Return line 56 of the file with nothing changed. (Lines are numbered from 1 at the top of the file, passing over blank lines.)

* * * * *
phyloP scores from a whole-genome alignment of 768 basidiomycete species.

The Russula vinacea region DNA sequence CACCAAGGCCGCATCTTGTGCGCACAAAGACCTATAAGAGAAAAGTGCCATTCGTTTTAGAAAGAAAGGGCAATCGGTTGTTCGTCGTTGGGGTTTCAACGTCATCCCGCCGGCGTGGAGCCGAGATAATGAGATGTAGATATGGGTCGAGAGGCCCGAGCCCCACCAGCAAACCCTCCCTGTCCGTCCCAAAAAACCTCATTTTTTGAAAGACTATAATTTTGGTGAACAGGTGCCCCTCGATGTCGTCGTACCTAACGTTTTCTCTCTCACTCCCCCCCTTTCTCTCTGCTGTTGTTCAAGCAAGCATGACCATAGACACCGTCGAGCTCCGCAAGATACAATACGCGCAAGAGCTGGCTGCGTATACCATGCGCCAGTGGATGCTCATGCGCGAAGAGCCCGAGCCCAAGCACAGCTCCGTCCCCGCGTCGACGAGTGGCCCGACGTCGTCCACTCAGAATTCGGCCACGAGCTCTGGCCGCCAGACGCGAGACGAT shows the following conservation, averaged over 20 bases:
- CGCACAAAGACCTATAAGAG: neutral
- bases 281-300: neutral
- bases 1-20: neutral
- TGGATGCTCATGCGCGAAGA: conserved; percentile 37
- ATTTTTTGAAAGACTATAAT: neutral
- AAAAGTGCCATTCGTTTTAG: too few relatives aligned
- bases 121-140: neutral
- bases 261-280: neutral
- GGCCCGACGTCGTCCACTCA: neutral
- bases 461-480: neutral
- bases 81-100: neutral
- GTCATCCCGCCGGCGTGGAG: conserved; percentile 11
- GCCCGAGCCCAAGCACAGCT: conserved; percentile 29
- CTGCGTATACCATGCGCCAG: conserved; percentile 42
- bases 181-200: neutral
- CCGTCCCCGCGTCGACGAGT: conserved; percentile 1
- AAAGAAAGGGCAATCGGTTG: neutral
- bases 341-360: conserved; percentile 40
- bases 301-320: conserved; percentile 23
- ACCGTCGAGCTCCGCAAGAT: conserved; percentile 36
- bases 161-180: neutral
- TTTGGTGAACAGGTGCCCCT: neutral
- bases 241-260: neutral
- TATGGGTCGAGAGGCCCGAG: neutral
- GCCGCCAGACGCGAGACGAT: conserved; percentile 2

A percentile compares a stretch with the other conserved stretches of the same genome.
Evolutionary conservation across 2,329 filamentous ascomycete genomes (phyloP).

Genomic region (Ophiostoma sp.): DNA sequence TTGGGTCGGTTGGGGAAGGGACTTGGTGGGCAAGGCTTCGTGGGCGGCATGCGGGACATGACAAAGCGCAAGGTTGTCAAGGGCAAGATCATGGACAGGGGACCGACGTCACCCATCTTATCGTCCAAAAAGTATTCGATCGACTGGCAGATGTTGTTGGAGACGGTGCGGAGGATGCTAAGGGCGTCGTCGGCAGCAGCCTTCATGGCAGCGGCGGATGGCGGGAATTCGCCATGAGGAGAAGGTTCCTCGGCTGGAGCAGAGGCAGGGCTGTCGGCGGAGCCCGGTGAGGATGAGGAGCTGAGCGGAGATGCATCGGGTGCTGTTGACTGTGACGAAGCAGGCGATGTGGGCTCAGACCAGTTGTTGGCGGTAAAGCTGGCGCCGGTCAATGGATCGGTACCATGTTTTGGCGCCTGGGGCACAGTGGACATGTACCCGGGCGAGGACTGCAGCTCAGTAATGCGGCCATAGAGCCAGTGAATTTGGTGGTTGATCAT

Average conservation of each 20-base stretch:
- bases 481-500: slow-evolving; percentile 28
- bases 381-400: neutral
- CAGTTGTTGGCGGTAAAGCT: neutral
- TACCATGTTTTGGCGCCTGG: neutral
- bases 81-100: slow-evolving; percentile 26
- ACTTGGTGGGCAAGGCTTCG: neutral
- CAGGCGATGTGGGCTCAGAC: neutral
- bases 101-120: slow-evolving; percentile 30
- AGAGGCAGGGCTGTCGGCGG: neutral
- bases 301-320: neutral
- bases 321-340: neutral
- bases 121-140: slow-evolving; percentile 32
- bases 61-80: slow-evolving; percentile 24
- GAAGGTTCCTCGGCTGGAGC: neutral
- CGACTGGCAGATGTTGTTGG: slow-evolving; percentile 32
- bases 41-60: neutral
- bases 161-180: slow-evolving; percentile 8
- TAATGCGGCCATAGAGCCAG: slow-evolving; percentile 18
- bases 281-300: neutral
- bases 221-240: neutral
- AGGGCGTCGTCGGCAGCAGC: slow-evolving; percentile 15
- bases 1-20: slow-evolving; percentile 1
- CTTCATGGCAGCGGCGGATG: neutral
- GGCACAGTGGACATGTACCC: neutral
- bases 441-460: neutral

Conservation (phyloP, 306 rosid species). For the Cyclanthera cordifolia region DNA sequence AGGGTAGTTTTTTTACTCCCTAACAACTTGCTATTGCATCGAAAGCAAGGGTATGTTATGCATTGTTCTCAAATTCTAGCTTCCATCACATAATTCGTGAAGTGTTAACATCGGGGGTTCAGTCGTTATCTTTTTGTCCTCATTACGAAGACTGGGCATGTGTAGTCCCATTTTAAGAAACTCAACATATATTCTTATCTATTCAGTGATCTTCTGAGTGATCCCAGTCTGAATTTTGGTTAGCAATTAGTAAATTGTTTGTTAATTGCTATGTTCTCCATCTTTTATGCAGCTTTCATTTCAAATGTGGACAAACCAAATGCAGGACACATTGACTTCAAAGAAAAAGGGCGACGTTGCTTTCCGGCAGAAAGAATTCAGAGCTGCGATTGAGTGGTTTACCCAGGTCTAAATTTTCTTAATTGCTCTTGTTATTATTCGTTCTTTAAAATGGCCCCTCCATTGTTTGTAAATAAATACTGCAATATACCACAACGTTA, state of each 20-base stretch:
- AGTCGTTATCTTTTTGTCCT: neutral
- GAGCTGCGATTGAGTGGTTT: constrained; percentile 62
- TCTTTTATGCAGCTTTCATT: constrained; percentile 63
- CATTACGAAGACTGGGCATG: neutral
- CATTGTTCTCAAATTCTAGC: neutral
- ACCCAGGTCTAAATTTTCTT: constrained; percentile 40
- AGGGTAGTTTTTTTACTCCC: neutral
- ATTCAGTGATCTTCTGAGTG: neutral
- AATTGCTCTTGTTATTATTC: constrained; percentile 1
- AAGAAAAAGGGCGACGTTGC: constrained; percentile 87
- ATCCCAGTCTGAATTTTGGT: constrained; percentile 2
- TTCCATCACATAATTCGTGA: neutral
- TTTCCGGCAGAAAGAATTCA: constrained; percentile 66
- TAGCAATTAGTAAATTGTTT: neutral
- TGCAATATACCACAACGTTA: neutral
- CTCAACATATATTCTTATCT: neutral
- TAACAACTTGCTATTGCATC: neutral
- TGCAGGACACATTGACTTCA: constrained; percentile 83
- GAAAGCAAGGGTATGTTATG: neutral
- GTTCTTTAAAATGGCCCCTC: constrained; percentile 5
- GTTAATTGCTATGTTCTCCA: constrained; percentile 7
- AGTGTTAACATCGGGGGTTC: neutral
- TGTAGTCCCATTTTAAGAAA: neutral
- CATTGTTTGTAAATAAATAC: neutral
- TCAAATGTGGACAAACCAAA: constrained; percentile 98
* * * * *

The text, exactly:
- bases 441-460: neutral